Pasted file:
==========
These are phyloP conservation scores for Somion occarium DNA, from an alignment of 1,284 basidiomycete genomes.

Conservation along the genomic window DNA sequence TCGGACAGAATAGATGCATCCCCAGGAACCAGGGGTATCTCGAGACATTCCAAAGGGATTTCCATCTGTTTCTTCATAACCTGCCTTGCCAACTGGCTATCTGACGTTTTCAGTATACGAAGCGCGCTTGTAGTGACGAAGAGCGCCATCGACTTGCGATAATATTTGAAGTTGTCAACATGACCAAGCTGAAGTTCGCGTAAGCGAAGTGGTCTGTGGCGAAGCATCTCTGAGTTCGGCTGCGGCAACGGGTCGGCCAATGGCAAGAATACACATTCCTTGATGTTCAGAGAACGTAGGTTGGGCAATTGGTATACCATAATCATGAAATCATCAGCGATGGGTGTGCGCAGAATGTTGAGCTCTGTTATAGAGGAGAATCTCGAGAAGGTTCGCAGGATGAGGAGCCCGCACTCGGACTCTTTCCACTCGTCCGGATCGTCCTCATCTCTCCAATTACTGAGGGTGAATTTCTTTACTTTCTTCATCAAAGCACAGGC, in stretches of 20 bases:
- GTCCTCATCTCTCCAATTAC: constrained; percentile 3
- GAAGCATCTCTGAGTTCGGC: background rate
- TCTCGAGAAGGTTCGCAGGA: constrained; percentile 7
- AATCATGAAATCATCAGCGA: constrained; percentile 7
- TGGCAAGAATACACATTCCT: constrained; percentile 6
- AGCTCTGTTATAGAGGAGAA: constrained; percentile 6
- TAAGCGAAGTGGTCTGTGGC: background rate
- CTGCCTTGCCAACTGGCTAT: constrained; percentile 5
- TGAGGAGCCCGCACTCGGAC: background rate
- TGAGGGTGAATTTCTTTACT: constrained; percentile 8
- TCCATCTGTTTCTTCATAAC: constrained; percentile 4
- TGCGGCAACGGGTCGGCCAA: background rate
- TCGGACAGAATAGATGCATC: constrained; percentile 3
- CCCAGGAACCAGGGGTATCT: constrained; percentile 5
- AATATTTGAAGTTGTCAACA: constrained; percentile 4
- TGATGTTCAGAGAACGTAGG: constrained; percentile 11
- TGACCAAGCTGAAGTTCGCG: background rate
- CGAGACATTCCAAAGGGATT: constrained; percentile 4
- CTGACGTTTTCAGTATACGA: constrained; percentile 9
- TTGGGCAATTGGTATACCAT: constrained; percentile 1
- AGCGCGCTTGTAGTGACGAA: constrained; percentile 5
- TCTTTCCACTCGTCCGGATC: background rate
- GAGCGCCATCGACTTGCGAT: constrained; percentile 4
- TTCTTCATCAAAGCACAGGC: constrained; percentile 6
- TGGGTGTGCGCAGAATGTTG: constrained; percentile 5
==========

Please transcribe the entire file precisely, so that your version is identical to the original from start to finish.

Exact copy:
These are phyloP conservation scores for Somion occarium DNA, from an alignment of 1,284 basidiomycete genomes.

Conservation along the genomic window DNA sequence TCGGACAGAATAGATGCATCCCCAGGAACCAGGGGTATCTCGAGACATTCCAAAGGGATTTCCATCTGTTTCTTCATAACCTGCCTTGCCAACTGGCTATCTGACGTTTTCAGTATACGAAGCGCGCTTGTAGTGACGAAGAGCGCCATCGACTTGCGATAATATTTGAAGTTGTCAACATGACCAAGCTGAAGTTCGCGTAAGCGAAGTGGTCTGTGGCGAAGCATCTCTGAGTTCGGCTGCGGCAACGGGTCGGCCAATGGCAAGAATACACATTCCTTGATGTTCAGAGAACGTAGGTTGGGCAATTGGTATACCATAATCATGAAATCATCAGCGATGGGTGTGCGCAGAATGTTGAGCTCTGTTATAGAGGAGAATCTCGAGAAGGTTCGCAGGATGAGGAGCCCGCACTCGGACTCTTTCCACTCGTCCGGATCGTCCTCATCTCTCCAATTACTGAGGGTGAATTTCTTTACTTTCTTCATCAAAGCACAGGC, in stretches of 20 bases:
- GTCCTCATCTCTCCAATTAC: constrained; percentile 3
- GAAGCATCTCTGAGTTCGGC: background rate
- TCTCGAGAAGGTTCGCAGGA: constrained; percentile 7
- AATCATGAAATCATCAGCGA: constrained; percentile 7
- TGGCAAGAATACACATTCCT: constrained; percentile 6
- AGCTCTGTTATAGAGGAGAA: constrained; percentile 6
- TAAGCGAAGTGGTCTGTGGC: background rate
- CTGCCTTGCCAACTGGCTAT: constrained; percentile 5
- TGAGGAGCCCGCACTCGGAC: background rate
- TGAGGGTGAATTTCTTTACT: constrained; percentile 8
- TCCATCTGTTTCTTCATAAC: constrained; percentile 4
- TGCGGCAACGGGTCGGCCAA: background rate
- TCGGACAGAATAGATGCATC: constrained; percentile 3
- CCCAGGAACCAGGGGTATCT: constrained; percentile 5
- AATATTTGAAGTTGTCAACA: constrained; percentile 4
- TGATGTTCAGAGAACGTAGG: constrained; percentile 11
- TGACCAAGCTGAAGTTCGCG: background rate
- CGAGACATTCCAAAGGGATT: constrained; percentile 4
- CTGACGTTTTCAGTATACGA: constrained; percentile 9
- TTGGGCAATTGGTATACCAT: constrained; percentile 1
- AGCGCGCTTGTAGTGACGAA: constrained; percentile 5
- TCTTTCCACTCGTCCGGATC: background rate
- GAGCGCCATCGACTTGCGAT: constrained; percentile 4
- TTCTTCATCAAAGCACAGGC: constrained; percentile 6
- TGGGTGTGCGCAGAATGTTG: constrained; percentile 5